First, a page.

Cleveland, Ohio - A Barberton, Ohio, man was indicted for immigration fraud Thursday for failing to disclose his participation in the Srebenica massacre in Bosnia-Herzegovina.
The charges resulted from an investigation by U.S. Immigration and Customs Enforcement’s (ICE) Homeland Security Investigations (HSI) and ICE’s Human Rights Violators and War Crimes Center (HRVWCC).
Oliver Dragic, 41, was named in the three-count indictment, charged with one count of possession of a fraudulently obtained green card, attempt to procure naturalization contrary to law and attempt to procure naturalization to which he was not entitled.
The indictment alleges Dragic failed to disclose his paramilitary police service for the Republika Srpska, a rogue state unrecognized by the international community that attempted to create an ethnically pure Serbian nation within the ethnically-mixed territory of the Yugoslav Republic of Bosnia-Herzegovina. Dragic completed police training in Serbia in 1994 and returned to Bosnia, where he voluntarily joined a special police unit that joined in Republika Srpska’s army during military operations, according to the indictment.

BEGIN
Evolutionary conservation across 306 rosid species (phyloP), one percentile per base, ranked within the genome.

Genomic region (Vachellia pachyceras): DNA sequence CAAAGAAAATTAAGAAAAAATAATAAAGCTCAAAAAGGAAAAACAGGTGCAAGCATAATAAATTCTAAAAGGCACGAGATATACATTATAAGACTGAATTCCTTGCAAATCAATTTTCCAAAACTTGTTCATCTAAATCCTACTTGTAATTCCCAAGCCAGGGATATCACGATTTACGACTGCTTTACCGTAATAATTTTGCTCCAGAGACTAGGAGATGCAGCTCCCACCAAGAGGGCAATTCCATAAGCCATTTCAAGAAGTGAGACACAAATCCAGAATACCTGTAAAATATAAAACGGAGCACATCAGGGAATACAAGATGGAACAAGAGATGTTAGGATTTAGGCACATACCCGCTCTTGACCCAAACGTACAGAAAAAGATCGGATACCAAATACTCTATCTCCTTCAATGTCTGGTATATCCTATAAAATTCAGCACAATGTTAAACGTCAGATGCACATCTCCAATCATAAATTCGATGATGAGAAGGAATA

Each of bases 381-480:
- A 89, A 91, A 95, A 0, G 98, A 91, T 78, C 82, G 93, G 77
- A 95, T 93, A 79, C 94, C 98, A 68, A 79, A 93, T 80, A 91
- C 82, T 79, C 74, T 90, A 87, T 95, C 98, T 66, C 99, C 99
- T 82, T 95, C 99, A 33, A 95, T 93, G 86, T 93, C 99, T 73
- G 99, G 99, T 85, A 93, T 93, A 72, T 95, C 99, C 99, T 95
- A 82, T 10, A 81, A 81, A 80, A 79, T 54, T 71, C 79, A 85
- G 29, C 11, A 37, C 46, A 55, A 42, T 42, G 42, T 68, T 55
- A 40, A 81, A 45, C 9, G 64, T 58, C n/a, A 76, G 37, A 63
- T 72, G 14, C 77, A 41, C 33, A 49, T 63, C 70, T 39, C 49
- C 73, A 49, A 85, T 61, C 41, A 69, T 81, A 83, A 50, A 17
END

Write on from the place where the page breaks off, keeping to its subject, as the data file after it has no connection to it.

Since fiscal year 2004, ICE has arrested more than 375 individuals for human rights-related violations of the law under various criminal and/or immigration statutes. During that same period, ICE obtained deportation orders for and physically removed more than 815 known or suspected human rights violators from the United States.
Currently, HSI has more than 140 active investigations into suspected human rights violators and is pursuing more than 1,700 leads and removals cases involving suspected human rights violators from 97 different countries. Over the last four years, the HRVWCC has issued more than 70,000 lookouts for individuals from more than 110 countries and stopped 194 human rights violators and war crimes suspects from entering the United States.
If convicted, the defendant’s sentence will be determined by the court after review of factors unique to this case, including the defendant’s prior criminal record, if any, the defendant’s role in the offense, and the characteristics of the violation. In all cases, the sentence will not exceed the statutory maximum. In most cases, it will be less than the maximum.
Assistant U.S. Attorney Matt Cronin is prosecuting the case following an investigation by HSI Special Agent Brett Bangas and ICE Historian Michael MacQueen.
An indictment is only a charge and is not evidence of guilt. A defendant is entitled to a fair trial in which it will be the government’s burden to prove guilt beyond a reasonable doubt.